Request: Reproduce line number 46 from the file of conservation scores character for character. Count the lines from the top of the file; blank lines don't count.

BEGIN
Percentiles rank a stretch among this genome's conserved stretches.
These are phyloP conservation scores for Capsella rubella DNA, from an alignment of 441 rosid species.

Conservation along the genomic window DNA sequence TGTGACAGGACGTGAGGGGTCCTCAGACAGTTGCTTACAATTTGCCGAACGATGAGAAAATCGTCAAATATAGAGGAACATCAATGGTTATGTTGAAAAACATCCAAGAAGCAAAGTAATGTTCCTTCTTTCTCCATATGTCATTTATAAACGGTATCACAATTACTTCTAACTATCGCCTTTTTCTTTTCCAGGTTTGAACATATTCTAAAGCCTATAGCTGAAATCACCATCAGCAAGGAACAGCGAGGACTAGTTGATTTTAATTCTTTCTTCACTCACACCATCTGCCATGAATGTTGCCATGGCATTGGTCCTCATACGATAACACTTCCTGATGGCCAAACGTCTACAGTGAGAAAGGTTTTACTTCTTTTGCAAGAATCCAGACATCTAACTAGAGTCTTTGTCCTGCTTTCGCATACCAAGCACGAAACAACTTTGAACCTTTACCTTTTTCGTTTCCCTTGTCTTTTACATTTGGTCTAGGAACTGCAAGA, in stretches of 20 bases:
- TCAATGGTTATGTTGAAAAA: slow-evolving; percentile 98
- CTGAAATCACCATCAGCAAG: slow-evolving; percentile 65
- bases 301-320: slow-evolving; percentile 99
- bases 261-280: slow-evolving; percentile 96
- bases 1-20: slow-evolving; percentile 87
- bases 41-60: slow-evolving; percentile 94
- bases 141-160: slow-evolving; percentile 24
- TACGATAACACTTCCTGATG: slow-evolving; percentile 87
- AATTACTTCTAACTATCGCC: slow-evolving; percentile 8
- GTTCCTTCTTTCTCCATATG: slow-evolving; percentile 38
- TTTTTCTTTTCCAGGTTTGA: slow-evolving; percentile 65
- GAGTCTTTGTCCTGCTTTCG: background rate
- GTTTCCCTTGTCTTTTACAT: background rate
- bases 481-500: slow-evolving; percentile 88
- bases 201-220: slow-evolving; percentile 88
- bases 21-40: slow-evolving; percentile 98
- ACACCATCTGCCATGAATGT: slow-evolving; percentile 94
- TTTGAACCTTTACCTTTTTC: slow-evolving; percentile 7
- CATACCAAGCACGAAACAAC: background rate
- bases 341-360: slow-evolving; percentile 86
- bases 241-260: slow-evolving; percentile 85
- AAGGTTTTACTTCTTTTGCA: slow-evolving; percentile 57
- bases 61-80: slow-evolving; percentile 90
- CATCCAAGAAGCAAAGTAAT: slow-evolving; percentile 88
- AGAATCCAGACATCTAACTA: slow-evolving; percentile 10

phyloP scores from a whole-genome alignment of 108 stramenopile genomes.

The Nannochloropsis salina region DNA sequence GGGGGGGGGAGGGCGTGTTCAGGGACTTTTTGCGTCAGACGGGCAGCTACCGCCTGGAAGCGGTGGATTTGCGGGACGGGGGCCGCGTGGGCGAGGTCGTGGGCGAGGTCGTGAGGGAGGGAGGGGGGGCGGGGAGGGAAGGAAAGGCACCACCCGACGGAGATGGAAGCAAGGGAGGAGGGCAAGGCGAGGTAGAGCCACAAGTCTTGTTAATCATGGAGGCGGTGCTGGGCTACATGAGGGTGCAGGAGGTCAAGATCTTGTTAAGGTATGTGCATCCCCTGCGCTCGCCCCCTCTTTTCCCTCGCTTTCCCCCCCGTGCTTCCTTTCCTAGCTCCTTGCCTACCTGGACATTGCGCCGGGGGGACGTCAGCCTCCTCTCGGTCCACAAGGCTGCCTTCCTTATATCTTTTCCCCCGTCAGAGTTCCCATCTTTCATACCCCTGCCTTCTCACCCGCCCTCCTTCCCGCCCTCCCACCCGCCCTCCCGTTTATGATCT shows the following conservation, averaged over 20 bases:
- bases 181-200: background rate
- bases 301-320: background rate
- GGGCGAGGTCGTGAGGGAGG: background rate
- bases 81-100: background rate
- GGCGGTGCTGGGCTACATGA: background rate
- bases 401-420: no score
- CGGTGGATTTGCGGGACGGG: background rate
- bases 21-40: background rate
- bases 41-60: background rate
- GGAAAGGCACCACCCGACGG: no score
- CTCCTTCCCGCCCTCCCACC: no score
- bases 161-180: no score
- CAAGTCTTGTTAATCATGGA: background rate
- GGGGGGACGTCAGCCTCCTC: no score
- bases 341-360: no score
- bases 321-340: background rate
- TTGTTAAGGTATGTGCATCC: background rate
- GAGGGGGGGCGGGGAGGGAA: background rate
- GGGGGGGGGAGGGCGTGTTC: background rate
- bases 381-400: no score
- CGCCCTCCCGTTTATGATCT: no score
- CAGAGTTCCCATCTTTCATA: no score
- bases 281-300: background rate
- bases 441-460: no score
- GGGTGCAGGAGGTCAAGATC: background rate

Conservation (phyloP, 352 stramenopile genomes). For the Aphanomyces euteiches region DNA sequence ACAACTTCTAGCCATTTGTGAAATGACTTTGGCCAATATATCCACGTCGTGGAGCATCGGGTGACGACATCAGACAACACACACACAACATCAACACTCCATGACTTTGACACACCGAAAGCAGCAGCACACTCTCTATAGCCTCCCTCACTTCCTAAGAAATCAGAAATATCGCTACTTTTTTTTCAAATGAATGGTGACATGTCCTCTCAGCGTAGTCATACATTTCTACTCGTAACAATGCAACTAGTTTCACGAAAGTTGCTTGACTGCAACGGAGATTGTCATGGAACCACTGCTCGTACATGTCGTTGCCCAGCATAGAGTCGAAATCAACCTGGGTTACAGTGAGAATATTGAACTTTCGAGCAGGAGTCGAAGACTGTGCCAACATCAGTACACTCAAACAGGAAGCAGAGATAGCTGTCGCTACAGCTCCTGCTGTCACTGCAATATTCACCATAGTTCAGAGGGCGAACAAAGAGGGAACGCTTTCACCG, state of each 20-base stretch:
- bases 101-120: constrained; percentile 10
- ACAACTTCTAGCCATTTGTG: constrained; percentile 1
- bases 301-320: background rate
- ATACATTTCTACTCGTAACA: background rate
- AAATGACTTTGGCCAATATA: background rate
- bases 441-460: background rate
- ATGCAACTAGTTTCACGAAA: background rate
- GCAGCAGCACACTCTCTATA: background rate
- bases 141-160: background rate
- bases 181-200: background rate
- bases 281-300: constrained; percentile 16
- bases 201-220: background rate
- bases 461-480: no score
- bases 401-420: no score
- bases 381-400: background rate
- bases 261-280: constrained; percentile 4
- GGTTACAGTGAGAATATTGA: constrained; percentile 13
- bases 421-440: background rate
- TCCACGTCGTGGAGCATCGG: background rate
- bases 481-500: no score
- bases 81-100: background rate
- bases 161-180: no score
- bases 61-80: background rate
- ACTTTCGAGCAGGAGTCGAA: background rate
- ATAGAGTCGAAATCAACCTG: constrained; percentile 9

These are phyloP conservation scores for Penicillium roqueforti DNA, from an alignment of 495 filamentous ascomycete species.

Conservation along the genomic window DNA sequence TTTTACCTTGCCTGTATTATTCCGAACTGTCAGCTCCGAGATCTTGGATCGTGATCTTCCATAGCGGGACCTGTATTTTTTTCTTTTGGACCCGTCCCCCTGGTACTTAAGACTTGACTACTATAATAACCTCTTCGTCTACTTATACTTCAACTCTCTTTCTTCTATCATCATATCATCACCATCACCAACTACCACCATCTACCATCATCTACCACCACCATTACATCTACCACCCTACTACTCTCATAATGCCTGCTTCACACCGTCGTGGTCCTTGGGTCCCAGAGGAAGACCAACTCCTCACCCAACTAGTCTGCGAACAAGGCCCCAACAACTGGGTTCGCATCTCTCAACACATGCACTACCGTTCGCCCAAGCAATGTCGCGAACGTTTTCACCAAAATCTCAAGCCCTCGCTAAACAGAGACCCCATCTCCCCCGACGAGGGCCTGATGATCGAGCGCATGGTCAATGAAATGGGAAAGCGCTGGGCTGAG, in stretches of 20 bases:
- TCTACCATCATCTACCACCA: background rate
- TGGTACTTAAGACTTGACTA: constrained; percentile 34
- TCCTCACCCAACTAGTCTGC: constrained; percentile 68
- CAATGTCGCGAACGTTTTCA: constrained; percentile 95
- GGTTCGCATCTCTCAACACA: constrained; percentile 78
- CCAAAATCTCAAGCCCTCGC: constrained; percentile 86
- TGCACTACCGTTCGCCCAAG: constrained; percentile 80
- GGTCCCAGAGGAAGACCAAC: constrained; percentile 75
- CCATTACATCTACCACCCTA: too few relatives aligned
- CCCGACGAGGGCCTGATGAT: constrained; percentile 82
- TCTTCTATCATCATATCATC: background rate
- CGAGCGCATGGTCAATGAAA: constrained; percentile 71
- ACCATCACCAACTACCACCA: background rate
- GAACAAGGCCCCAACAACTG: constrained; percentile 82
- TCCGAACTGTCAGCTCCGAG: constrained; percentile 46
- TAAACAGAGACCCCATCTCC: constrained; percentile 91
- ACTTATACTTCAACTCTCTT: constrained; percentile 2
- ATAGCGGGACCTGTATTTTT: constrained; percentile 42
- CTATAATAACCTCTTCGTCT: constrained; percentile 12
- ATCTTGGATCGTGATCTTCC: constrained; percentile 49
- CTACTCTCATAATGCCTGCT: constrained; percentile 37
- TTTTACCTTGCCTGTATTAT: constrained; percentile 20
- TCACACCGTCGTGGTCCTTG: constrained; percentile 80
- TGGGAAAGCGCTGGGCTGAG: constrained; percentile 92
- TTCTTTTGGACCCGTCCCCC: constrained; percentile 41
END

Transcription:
- bases 321-340: background rate